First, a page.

Debunking myths on genetics and DNA

We're all chimeras: roughly 10% of our DNA is made of ancestral viral sequences.
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Monday, February 20, 2012

Is cancer contagious? Sometimes. But it may not be a bad thing.


About 15% of all cancers worldwide are caused by infectious pathogens such as viruses, bacteria, or parasites [1]. Viruses that are capable of inducing cancer are called oncoviruses -- HPV is an example. The pathogen is transmitted from a donor to a recipient, starts the infection, and the infection eventually causes the cancer. But did you know there existed such a thing as a transmissible cancer? In this case, it's not the pathogen, but the cancer cell line itself that gets transmitted from one individual to another.

Yes, it's scary, but there are some good news.

For one thing, "relatively common" cases have been observed in animals only. Canine transmissible venereal tumor (CTVT) is quite common in dogs. It's transmitted during mating and eventually rejected by the host dog who then acquires lifelong immunity.
"In man, only scattered case reports exist about such communicable cancers, most often in the setting of organ or hematopoietic stem cell transplants and cancers arising during pregnancy that are transmitted to the fetus. In about one third of cases, transplant recipients develop cancers from donor organs from individuals who were found to harbor malignancies after the transplantation. The fact that two thirds of the time cancer does not develop, along with the fact that cancer very rarely is transmitted from person to person, supports the notion that natural immunity prevents such cancers from taking hold in man. These observations might hold invaluable clues to the immunobiology and possible immunotherapy of cancer [1]."
CTVT is particularly interesting to study because it has evolved some ingenious mechanisms to escape the immune system. Every nucleated cell has a class of molecules, called MHC, which have the function to display fragments of proteins that are "flags" as to whether the cell is healthy or harbors some pathogen. Once in the host, CTVT
"downregulates its MHC I expression, thereby reducing its initial visibility to the host's immune system. This allows it to not only to escape T-cell mediated immunity (which would occur if MHC I were fully expressed) but also natural killer cells (which would eradicate the cells were they completely devoid of MHC I)."
Despite this type of "defense", eventually the dog's immune system recognizes the pathogen and clears it, and understanding this mechanism is of interest for a possible cancer vaccine (I talked about cancer vaccines here).

A recent study published in Science [2] looked at two regions in the mitochondrial genome (mtDNA) from 37 CTVT samples, and compared them with sequences from the mtDNA of 15 hosts. Through phylogenetic analysis Rebbeck et al. showed a high variability in the sequenced regions, suggesting that CTVT periodically acquires mtDNA from infected hosts. The reason for this, the researchers hypothesize, is that CTVT mitochondria, due to a high metabolic rate, tend to accumulate deleterious mutations and therefore, transfers of mtDNA from the host may have the benefit of restoring CTVT mitochondrial function.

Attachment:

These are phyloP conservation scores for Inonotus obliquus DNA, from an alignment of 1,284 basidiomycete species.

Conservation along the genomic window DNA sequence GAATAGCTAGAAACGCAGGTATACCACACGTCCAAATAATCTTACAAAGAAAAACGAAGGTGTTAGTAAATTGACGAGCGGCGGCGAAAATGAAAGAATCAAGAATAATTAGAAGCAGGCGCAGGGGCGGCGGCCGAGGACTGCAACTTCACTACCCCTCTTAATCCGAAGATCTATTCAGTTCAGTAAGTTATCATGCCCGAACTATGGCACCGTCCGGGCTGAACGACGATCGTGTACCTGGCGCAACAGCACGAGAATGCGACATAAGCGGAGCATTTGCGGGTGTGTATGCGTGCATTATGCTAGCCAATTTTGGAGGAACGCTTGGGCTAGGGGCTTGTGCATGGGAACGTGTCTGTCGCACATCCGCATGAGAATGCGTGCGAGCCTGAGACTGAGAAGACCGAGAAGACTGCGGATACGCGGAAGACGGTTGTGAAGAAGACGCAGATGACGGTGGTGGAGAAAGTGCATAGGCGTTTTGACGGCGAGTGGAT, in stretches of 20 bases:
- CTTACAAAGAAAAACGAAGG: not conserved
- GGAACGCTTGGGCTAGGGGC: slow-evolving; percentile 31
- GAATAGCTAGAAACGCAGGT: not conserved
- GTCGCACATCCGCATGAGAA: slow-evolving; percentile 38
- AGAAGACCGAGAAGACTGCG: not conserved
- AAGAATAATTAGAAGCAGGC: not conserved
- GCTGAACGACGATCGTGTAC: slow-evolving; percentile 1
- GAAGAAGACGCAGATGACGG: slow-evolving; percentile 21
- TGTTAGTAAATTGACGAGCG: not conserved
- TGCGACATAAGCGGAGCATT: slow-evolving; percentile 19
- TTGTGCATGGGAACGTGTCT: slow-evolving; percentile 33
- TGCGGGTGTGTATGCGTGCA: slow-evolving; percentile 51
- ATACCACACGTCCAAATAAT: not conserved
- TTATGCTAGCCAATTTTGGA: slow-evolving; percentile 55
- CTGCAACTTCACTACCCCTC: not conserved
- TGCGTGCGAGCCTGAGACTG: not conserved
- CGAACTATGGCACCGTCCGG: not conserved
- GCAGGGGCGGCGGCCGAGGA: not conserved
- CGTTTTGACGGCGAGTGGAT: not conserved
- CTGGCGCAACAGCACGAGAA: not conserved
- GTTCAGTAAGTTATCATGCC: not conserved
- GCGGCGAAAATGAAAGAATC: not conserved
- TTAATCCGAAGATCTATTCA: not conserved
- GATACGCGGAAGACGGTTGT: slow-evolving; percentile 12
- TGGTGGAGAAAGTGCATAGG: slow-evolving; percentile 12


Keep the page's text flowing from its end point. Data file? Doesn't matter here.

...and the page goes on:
[1] Welsh, J. (2011). Contagious Cancer The Oncologist, 16 (1), 1-4 DOI: 10.1634/theoncologist.2010-0301

[2] Rebbeck, C., Leroi, A., & Burt, A. (2011). Mitochondrial Capture by a Transmissible Cancer Science, 331 (6015), 303-303 DOI: 10.1126/science.1197696

ResearchBlogging.org

6 comments:

  1. antisocialbutterflieFebruary 21, 2012 at 5:47 PM

    I'm pretty well versed in the role of chronic inflammation and tumorigenesis, the mechanism thought to induce cancer in infected patients. This I've never heard of before. That is pretty awesome. It looks like I have some reading to do.

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  2. thank you; and feel free to add if you feel like it; I was at a conference the past few days so this last post came out rather... sketchy... (sorry!)

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  3. So, is cancer contagious, or not? An old friend visited yesterday and told me he has prostrate cancer, then asked to use my bathroom(toilet). Then he told me his doctors think he has cancer of the esophagus. Then we shared lunch... I'm worried that I should disinfect my house and never invite my friend again. Please advise.

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  4. Sharing a toilet or lunch with a cancer patient will not give you cancer.

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  5. What about kissing, or having sex with someone who has cancer? o.o

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  6. I'm not a medical doctor and you should probably consult a medical doctor if you are concerned. What I do know is that human papilloma virus can be passed via kissing or sex and that's one of the viruses that can induce cancer. However, these days, a vaccine is available.

    Cancers in general are NOT transmissible via sex or kissing, though many viruses are.

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